How would you describe that type of Black woman? 

ADUBA A Black woman who is not at all Eurocentric-adjacent. A Black woman who is not imperialistically beautiful. A Black woman who is quick-tongued and sharp and strong and forward-standing, long in her spine. And a Black woman who is committed to the person that she knows herself to be. [A Black woman who] is unbending in that and cannot be contained, let’s say, is a lot for that time. And I would say even now, at times, [that’s often] hard to swallow. She became a congresswoman. Now, she wants to become the president of the United States, leader of the free world. That is just not something those who surrounded her [believed she could achieve]. I’m not even talking necessarily about the Women’s Caucus or the Black Caucus. I’m talking socially, that this was not a practice. That seems such an extreme dream. I have known what it feels like to have an idea of myself and what’s possible for me, and to bear witness to what someone outside of me sees that is possible for me — and knowing that those two things do not line up.

Were there costume or production details other than the writing or directing that helped your characters? I’ll be honest, I’m thinking a lot about Bella’s hats.

MARTINDALE Aren’t they great?

PAULSON Did you like wearing those hats, Margo?

MARTINDALE Yes, I love them. I had a little bit of a problem with my first one. It was a scene we were shooting and everybody was in black and beige and gray, and I was in a baby-blue vest and skirt with an orange-and-red print blouse and red hat. This is my first outfit. This is my first time onscreen. I looked like Little Bo Peep — Big Bo Peep in a room full of beige and gray. And I said, “I can’t wear this hat.”

BLANCHETT  But you experienced her chutzpah to even wear those hats. The thing I must say about Bina Daigeler, our incredible costume designer, is that so many times you see things set in the ’70s and you feel like everyone raided their parents’ wardrobe. So people were in costume. Bina really worked to make [us] feel like [we were] wearing clothes.

MARTINDALE I thought Bina was a genius, and I wanted to kill her a few times. Finally she let me choose the hats I wanted to wear with each outfit.

PAULSON For me, it was the pantyhose. Every time I put on pantyhose, I was like, “Look!”

BLANCHETT That’s what they’re for.

PAULSON That and the kind of bra I would wear. I didn’t know the boob was supposed to look that way by design. But there was something about the pantyhose. I don’t wear them in my own life, so every time I put them on, I was reminded of all the ladies who had to do that for years.

Cate, what did you get out of Schlafly’s very specific look?

BLANCHETT She was leading the audience into the series. There had to be a porous sense to her to enable people who would have otherwise found her repulsive to lean in. Phyllis really understood the power of the media before any of those dudes did. I think that was something I had in mind, you know, how to evolve a lot.

Have you heard from any conservative or liberal women in your life about the show? 

BLANCHETT I grew up identifying as a feminist, but my mother’s generation didn’t necessarily. [Many of them thought feminists] hate men, were anti-family … To me, the greatest moment of happiness was that I finally thought I was talking to people who were finding a point of similarity between these women [who were] so polarized by politics.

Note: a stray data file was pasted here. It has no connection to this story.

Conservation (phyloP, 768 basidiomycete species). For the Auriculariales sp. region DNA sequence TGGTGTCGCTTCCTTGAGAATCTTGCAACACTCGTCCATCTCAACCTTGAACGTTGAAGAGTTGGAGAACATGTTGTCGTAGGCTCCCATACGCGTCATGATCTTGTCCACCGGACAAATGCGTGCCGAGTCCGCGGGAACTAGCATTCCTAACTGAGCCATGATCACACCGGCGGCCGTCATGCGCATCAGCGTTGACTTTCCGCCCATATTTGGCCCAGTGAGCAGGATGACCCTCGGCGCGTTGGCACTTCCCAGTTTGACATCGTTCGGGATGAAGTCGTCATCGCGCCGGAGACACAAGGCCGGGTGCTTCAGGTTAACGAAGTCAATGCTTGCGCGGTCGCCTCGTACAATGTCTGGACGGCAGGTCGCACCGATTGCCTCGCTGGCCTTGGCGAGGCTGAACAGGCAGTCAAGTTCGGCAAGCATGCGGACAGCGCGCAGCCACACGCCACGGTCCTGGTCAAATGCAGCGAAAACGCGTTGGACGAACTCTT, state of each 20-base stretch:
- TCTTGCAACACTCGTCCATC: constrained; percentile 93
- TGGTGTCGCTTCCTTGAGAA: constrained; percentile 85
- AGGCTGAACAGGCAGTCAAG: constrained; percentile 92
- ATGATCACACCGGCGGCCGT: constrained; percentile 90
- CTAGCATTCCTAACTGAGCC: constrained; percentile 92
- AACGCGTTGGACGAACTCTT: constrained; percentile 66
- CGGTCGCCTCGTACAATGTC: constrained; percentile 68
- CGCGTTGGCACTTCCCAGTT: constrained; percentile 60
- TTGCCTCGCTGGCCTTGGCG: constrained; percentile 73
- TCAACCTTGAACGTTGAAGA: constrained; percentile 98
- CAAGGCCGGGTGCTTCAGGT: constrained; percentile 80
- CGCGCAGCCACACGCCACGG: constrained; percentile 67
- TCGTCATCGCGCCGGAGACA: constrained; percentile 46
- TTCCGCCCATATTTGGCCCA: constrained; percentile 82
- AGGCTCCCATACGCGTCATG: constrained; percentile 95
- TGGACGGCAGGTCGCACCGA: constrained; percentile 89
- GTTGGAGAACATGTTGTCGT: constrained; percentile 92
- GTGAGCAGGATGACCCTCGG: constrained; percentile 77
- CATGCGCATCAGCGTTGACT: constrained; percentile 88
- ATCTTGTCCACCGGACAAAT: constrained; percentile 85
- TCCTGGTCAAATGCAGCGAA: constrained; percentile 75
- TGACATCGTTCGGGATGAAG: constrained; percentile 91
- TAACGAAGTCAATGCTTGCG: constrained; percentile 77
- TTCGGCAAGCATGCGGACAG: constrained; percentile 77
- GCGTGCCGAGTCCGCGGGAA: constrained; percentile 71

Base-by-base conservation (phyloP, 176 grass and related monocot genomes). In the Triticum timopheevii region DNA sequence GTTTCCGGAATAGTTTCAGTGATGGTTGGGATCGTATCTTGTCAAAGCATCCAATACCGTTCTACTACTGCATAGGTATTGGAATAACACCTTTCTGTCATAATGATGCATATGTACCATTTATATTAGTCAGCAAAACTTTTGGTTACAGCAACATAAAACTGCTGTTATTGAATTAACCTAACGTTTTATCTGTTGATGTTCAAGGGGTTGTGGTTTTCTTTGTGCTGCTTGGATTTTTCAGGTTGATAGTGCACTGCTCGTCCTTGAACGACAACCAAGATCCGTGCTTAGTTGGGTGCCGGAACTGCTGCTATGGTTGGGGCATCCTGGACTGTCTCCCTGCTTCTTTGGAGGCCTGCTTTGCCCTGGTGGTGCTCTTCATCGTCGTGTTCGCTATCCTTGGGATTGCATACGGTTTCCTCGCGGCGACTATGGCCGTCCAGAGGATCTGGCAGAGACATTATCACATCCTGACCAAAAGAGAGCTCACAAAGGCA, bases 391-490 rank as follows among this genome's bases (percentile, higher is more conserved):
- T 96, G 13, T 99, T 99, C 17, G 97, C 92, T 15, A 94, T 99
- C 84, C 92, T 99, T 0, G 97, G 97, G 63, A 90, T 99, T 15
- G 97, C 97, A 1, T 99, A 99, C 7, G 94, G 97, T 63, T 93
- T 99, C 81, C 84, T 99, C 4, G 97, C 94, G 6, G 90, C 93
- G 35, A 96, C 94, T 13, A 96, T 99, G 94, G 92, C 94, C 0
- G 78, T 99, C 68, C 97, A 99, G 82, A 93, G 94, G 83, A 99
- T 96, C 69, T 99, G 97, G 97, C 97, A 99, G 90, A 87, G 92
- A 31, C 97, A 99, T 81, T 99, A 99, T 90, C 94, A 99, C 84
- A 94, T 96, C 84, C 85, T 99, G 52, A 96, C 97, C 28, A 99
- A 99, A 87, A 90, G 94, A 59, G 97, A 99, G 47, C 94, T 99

ADUBA I have had a lot of friends of mine talk about how important it is to actually mark Phyllis Schlafly into history. Because I didn’t know her, either. And the fact of the matter is, here is a woman at the end of the day, a woman. Whether we believe it or support it or not, want to know it or not. A woman is responsible for having crafted what are some of the more conservative talking points. And it’s important to [recognize that] so that we don’t forget our history.

MARTINDALE I would say the conservative women from my childhood who are still conservative, most of them would not watch it. I found it extremely disappointing, because it really would broaden their minds or give them a glimpse of something that they missed. I found it almost tragic. And what can you do? They just didn’t, it wasn’t for them.

BLANCHETT I wonder if that speaks to how painful that period of history was. I think there’s a lot of pain and misunderstanding, but that needs to be talked about. And that’s really difficult for people to approach. When we first started [developing the show], it was Phyllis and Gloria. As time went on, we actually needed to bring a more conservative audience into it. Because you don’t want to have these conversations with just us. You don’t want to have these conversations with a sense of judgment of the “other side.”

MARTINDALE It was just so shocking to me — as if to say, “Well, I’m just not interested in that.” That’s really what it was.

PAULSON Isn’t that sort of fundamentally how we are today? A lot of unwillingness.

MARTINDALE It’s unwillingness, Sarah, that’s exactly right.

PAULSON Unwillingness, in general. People like to stand where they’ve been standing. They don’t want to change their worldview. They don’t want to have it shaken. People don’t want to put the effort and energy into discovering what they don’t know. Their belief system is safe, and they’re not interested in questioning it. And that’s terribly sad, but I think it’s [where we have been] for so long as a country.

Source: THR, THR-Borderlands, BBC